Rock News: Music's high and low notes

By JOHN SWENSON, United Press International  |  Dec. 25, 2002 at 3:00 AM
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The Los Angeles Times reports hip hop impresario Marion "Suge" Knight was taken into custody Monday by California parole officials and could face a year in jail. The Times quotes sources who indicate the 37-year-old Death Row records boss may have violated parole via his "alleged association with reputed gang members who authorities say are connected with a series of shootings." Knight was convicted in 1992 on assault and weapons charges, then in 1996 he was jailed for five years for violating terms of his probation when he was captured on videotape along with platinum rapper Tupac Shakur assaulting a member of a rival gang in Las Vegas. Shakur was killed later that day in a drive by shooting in which Knight also was wounded.


Acclaimed songwriter Gretchen Peters, winner of the Country Music Association Song of the Year for her harrowing response to domestic violence, "Independence Day," has been nominated for a Golden Globe award for "Here I Am" from "Spirit: Stallion of the Cimarron." Written with her friend and frequent collaborator, rocker Bryan Adams, and Hans Zimmer, the inspirational theme joins songs by Madonna ("Die Another Day" from "Die Another Day"), Eminen ("Lose Yourself" from "8 Mile"), Paul Simon ("Father and Daughter" from "The Wild Thornberrys Movie") and U2 ("The Hands That Built America" from "The Gangs of New York").

"When you're writing a song, you're not thinking about being nominated for anything or the company you might be keeping," Peters says. "You're trying to reflect some emotional undercurrent or moment of realization -- and that's hard enough. If you'd put Madonna or Eminen or U2 or Paul Simon into the mix, I'd never get anything written!"


New York's Knitting Factory is celebrating the Christmas holiday with its annual Hasidic New Wave festival, Jewsapalooza. This year's fete, subtitled "What I Like About Jew," features Dave Attell, Sean Altman, Rob Tannenbaum, Tammy Faye Starlite, Cindy Kaplan, and Deni Bonet. Altman and Tannenbaum, series creators and co-hosts whose work was likened to Tom Lehrer in the Village Voice, scored a national radio hit with 1999's "Hanukah With Monica." This season they unveil original holiday hits including "Reuben The Hook-Nosed Reindeer," "Jews For Jesus," "It's Good To Be a Jew At Christmas," "Hot Jewish Chicks," and an ode to circumcision entitled "Just A Little Off The Top." For more info visit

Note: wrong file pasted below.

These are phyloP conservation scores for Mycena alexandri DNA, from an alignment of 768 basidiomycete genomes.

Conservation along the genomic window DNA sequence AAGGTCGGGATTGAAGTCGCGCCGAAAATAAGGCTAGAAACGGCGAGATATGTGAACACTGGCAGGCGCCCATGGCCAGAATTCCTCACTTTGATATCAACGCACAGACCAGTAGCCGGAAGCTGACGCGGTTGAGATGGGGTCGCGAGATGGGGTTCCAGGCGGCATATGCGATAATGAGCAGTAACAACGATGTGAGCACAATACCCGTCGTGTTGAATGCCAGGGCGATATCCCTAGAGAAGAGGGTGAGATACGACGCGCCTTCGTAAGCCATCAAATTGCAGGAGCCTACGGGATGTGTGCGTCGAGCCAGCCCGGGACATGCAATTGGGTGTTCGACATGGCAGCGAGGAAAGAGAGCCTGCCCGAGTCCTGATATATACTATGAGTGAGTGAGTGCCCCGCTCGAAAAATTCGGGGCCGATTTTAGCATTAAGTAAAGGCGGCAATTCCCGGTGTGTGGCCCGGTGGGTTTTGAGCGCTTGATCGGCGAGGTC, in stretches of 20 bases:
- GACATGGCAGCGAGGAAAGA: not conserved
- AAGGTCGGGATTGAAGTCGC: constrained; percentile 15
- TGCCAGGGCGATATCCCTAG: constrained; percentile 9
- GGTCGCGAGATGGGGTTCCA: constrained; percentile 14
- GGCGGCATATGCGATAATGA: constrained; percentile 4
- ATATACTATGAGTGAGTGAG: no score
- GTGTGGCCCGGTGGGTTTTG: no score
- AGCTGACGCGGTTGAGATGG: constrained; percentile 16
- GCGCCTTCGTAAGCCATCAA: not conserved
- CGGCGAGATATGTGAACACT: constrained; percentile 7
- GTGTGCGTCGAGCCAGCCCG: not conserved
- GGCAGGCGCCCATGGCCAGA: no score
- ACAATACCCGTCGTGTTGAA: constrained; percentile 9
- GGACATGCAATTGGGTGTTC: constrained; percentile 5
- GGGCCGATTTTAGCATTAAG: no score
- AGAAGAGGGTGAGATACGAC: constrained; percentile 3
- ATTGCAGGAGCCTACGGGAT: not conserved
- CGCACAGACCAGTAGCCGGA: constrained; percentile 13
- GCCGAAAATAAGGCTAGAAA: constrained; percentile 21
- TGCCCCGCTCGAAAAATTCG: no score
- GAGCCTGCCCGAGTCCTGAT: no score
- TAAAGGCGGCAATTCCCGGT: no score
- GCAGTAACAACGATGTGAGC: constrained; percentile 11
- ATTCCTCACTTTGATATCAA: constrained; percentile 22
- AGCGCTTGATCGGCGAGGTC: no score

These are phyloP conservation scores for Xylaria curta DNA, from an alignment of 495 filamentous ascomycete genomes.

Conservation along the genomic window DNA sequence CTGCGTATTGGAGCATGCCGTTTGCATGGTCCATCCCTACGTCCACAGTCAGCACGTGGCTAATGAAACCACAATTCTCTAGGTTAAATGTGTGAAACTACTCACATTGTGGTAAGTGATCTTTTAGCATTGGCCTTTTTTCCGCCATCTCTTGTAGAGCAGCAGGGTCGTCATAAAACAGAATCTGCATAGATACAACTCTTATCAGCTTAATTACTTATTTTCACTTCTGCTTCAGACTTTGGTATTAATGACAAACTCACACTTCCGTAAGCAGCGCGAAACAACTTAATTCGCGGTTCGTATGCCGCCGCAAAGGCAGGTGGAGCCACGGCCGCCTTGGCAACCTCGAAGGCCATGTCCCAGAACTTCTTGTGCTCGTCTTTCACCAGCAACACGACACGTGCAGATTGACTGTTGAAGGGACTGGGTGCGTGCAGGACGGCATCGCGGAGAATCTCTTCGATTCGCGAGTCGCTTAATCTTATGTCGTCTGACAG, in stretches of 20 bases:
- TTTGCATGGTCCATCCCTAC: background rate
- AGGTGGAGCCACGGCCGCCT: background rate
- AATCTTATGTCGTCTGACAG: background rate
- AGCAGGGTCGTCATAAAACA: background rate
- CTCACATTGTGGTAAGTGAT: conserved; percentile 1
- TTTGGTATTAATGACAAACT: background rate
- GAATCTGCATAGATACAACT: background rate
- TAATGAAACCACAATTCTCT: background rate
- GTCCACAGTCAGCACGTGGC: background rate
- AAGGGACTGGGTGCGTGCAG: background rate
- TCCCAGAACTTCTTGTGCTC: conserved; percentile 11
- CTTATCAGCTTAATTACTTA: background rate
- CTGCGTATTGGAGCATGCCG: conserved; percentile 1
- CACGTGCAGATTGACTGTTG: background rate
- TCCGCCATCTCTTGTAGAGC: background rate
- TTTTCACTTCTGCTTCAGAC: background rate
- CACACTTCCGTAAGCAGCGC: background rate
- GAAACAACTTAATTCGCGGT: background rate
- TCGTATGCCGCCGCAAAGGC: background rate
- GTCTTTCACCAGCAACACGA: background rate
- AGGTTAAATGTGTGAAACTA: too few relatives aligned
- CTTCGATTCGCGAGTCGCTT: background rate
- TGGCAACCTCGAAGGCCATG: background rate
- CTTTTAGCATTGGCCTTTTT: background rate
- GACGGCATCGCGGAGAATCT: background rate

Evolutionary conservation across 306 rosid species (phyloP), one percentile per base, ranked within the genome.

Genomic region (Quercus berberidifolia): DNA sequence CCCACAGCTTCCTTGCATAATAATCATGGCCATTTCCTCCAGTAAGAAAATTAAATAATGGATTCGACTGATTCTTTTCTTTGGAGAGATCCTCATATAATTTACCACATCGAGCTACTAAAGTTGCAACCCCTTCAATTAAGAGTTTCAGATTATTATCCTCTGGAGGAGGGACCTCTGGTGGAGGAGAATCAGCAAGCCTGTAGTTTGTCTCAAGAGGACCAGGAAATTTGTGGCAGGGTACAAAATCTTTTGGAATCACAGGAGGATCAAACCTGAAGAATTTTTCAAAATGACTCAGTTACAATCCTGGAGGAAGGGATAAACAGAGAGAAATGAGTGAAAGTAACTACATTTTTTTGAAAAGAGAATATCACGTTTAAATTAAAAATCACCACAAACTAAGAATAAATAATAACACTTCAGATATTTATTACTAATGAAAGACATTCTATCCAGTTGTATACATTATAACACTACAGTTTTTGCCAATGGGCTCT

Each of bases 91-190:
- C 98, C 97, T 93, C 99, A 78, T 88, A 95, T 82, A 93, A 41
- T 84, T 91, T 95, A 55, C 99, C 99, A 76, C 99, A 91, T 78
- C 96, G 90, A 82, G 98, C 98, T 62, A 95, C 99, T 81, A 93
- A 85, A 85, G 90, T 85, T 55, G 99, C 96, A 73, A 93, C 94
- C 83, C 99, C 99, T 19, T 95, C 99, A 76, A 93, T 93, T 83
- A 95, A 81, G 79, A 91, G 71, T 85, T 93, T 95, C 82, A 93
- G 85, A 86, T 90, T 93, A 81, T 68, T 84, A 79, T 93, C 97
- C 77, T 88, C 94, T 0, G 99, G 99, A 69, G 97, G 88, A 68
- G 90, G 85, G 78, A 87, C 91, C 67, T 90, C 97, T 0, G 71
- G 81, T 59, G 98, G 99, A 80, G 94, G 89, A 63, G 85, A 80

The most successful progressive rock band in history rechristens its first four albums with newly added rare bonus tracks next month, as Rhino Records releases remastered and expanded versions of Yes' self-titled debut album, "Time and a Word," "The Yes Album," and "Fragile." This marks the first in a series of Yes reissues Rhino has planned, with seven more titles being released over the course of 2003. Yes, formed in 1968, has been a dominant force in progressive rock music for more than three decades. To date, the band has sold more than 30 million albums worldwide, and recently was honored with Rhino/Elektra's career-spanning five-CD boxed set, "In A Word: Yes (1969 - )." Founded by singer Jon Anderson, bassist Chris Squire, and drummer Bill Bruford, Yes played a mix of original material and totally reworked covers in their early live sets. The self-titled first Yes record, released in 1969, reveled in their musical influences, as Yes re-envisioned The Byrds' "I See You" and The Beatles' "Every Little Thing." But the band's own work was strong too -- "Sweetness" and "Survival" are examples of Yes at their most peaceful, and exhibit some of Anderson's most beautiful singing. Rhino also has added six bonus tracks to this reissue, four of which are previously unreleased -- "Dear Father" (Early Version #1), "Everydays" (Early Version), "Dear Father" (Early Version #2), and "Something's Coming" (Early Version). Guitarist Steve Howe joined the lineup for "The Yes Album," and keyboardist Rick Wakeman came aboard for "Fragile."


Bay Area jam-band supergroup Garage Mahal has become the sixth act signed to Harmonized Records, the offshoot label from Home Grown Music Network, in its first year of operation. The band consists of bassist Kai Eckhardt, guitarist Fareed Haque, drummer Alan Hertz and keyboardist Eric Levy. The individual members of the group have played with Sting, Dizzy Gillespie, Stanley Clarke, Al DiMeola, Steve Smith's Vital Information, Bela Fleck, Bill Evans, John McLaughlin Trio, Steve Kimock, KVHW, Edgar Meyer and dozens more. The label is so high on the band that it's planning to simultaneously release a series of live CDs in early 2003.

"Each member of this band is such an accomplished player," says Lee Crumpton, co-founder with Brian Asplin of Harmonized Records. "I consider these guys musicians' musicians who are capable of creating all sorts of opportunities for us -- and so, apparently, do more and more people out there on the scene."

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